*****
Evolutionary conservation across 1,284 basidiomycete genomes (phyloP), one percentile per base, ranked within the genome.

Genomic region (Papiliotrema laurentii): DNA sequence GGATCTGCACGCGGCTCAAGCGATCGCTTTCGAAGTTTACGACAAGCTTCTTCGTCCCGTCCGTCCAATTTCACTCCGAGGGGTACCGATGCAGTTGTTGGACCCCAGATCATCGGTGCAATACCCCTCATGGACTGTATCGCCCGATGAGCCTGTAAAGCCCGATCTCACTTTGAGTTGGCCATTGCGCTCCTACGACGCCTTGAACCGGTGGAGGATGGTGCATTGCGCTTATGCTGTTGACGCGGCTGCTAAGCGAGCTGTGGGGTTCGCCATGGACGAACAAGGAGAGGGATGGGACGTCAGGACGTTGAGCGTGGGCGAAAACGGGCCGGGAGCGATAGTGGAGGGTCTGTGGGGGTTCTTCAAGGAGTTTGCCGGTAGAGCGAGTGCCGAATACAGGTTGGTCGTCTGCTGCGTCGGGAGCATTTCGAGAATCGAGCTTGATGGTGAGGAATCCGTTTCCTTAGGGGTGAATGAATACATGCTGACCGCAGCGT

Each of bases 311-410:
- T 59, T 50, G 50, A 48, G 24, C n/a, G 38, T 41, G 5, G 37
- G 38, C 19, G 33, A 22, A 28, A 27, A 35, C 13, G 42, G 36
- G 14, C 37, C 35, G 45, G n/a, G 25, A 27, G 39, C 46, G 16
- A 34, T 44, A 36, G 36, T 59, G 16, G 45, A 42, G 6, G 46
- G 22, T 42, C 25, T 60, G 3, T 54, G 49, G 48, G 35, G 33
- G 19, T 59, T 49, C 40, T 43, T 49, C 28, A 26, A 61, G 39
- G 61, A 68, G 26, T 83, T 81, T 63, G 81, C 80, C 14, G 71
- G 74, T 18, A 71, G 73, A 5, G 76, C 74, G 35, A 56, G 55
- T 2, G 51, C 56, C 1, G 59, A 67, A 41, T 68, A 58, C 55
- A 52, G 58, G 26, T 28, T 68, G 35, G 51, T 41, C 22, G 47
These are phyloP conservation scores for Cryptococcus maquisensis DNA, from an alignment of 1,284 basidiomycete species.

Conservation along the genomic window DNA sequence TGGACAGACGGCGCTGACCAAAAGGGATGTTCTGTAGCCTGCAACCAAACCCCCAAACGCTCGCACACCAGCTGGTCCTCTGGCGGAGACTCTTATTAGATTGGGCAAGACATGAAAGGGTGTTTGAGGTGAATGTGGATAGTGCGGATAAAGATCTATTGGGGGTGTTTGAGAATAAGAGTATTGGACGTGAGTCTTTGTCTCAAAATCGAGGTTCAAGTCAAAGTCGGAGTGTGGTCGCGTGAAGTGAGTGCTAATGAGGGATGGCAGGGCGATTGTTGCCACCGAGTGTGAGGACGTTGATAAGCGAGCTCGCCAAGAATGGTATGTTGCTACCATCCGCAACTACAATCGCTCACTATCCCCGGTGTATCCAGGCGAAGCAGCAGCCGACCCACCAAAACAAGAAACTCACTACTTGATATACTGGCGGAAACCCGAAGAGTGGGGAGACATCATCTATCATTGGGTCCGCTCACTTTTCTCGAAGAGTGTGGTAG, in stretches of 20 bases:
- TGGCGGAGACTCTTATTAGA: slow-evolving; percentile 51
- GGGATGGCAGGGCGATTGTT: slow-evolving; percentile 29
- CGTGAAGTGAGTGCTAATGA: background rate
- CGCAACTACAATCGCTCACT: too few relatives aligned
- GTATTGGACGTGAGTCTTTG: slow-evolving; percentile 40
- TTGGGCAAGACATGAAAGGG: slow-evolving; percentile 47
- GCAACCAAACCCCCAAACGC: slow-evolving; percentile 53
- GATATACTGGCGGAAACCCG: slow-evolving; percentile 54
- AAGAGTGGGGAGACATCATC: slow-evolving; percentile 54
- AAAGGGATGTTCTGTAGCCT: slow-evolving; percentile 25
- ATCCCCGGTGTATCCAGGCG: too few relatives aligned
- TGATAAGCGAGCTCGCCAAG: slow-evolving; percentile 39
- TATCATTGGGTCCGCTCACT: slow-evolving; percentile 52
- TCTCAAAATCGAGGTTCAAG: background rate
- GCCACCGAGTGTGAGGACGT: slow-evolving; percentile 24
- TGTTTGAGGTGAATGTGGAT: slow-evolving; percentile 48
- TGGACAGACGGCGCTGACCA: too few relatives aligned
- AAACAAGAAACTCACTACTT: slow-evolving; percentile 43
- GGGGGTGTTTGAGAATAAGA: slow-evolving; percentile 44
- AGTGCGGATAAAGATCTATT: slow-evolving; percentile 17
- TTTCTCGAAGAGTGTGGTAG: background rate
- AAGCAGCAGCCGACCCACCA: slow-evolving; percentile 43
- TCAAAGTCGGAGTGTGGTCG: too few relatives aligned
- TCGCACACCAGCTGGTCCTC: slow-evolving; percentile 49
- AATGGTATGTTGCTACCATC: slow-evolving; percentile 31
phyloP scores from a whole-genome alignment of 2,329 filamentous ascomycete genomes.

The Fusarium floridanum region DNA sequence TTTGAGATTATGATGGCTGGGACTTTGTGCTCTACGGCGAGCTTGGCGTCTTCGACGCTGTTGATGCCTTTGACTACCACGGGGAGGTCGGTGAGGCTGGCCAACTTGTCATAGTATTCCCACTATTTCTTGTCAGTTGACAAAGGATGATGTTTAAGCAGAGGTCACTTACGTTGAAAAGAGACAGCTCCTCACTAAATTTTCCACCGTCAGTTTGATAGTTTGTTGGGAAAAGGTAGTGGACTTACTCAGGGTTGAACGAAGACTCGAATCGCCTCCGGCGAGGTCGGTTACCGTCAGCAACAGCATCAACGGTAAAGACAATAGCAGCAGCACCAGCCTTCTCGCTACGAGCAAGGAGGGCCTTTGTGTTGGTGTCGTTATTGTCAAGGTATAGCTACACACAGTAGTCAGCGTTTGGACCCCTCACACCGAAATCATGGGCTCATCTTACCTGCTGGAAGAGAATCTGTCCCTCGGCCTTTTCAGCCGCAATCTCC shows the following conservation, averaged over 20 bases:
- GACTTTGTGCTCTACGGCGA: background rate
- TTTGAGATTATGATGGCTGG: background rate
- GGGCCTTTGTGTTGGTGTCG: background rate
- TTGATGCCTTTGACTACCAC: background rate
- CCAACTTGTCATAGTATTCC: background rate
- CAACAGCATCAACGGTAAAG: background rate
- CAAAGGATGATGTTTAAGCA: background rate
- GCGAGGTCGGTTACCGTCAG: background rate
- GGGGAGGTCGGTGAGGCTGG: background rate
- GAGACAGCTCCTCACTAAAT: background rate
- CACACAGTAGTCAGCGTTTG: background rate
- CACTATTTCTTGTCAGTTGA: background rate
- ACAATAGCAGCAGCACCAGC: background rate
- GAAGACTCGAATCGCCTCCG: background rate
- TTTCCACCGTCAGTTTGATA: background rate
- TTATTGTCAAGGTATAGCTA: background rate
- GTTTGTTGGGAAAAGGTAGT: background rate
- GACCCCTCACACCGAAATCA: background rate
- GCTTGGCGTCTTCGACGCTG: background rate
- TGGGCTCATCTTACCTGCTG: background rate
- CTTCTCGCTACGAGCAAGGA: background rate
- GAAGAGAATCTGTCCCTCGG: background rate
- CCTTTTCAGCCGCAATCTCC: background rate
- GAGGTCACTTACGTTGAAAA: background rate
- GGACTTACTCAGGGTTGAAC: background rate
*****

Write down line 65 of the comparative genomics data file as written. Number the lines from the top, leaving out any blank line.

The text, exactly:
- CCTTTTCAGCCGCAATCTCC: background rate